The present study has confirmed the presence of a strong familiar component on longevity. In fact both the parents and the siblings (either females and males) of long-lived probands were found to live longer than the general contemporary population. On the other hand, the comparison of survival curves of the siblings of nonagenarians with those of their spouses (which are genetically unrelated but share a great part of their environment) shows a slightly different picture. In fact, we found that brothers of nonagenarians lived significantly longer than the husbands of their sisters. By contrast, no difference could be detected between survival curves of sisters of nonagenarians and the survival curves of the wives of their brothers, suggesting that the heritability of longevity is higher in males than in females. This is further reinforced by the subsequent observation that the siblings of male probands (either males or females) show a reduced mortality than their spouses. By contrast, when we analyzed the siblings of female probands we found that only their brothers had a lower mortality when compared with the male spouses. This result suggests that, independently of gender, family members with a male proband share, on average, a significant genetic advantage. On the other hand, in the sibships with a female proband, the genetic share of the familial advantage is on average lower, and the female spouses of brothers of nonagenarians benefit most from the familial advantage. These results confirm that longevity has a genetic component, and suggest that such a component is stronger in males than in females. On the other hand, they also suggest that females can take advantage of a favorable environment more than males. In fact, we may state that, according to our data, being the sister of a long-lived subject or marrying one of the brothers of this subject provides a woman almost with the same survival advantage.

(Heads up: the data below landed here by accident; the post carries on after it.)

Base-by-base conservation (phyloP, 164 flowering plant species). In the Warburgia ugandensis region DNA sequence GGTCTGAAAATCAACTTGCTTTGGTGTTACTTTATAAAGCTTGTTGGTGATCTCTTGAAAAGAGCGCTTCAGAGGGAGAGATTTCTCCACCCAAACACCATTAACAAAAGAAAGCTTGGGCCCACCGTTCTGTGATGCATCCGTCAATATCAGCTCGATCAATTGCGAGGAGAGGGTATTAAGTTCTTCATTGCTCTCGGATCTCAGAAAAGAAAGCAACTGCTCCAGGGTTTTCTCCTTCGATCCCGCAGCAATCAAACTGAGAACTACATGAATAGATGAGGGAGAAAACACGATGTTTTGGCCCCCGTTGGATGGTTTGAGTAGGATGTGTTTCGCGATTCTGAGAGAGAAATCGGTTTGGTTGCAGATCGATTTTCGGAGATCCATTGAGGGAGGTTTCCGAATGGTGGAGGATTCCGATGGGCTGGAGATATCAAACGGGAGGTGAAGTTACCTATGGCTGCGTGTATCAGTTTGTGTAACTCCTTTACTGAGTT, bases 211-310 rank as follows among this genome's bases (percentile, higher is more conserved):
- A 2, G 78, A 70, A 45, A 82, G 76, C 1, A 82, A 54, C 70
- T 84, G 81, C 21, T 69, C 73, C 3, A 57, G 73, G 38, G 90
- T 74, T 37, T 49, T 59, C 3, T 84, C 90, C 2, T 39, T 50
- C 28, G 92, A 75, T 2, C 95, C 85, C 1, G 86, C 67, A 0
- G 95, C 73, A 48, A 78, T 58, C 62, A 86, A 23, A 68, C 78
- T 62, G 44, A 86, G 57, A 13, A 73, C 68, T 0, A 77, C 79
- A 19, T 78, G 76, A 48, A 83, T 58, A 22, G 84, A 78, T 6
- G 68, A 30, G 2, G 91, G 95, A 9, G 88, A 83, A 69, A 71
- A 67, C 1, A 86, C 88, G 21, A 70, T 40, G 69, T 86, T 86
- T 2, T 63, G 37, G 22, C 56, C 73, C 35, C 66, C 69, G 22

It is certainly important to outline some limitations of the study. First of all it is important to point out that our results may be in part specific to a largely rural and underdeveloped society where social differences are very strong, especially until a few decades ago.23 In fact, in contrast to the study of Shoenmaker et al,3 spouses of proband's siblings also live longer than the corresponding birth cohort. It is also worth mentioning that males in these cohorts may have taken advantages of their families more than their sisters in terms of wealth and social benefits. Indeed, we previously showed that only a very small percentage of women born around the beginning of the XX century were properly scholarized.23 This may partly explain the small excess in survival of sisters over the wives of the brothers or over the birth cohort as compared with the same groups in men.

In addition we need to point out that we used life tables referring to the 1910 Italian birth cohort as for that period they are not available for the Calabrian population alone. Calabrian life tables from 1940s onward do not show significant differences with respect to the average Italian mortality data. However, we may suppose that, based on its socio economic conditions,24 life expectancy in Calabria at the beginning of the XX century was lower than in the rest of Italy, where, on turn, it was lower than in northern European countries.25 Therefore we can expect that this point does not affect our results or led to an underestimate of survival advantage with respect to the general population cohorts. On the other hand, our results are in agreement with numerous demographic reports showing that in the last decades, where medical and social conditions have greatly improved, the increase in the number of female centenarians in Europe has been by far faster than the increase of male centenarians.26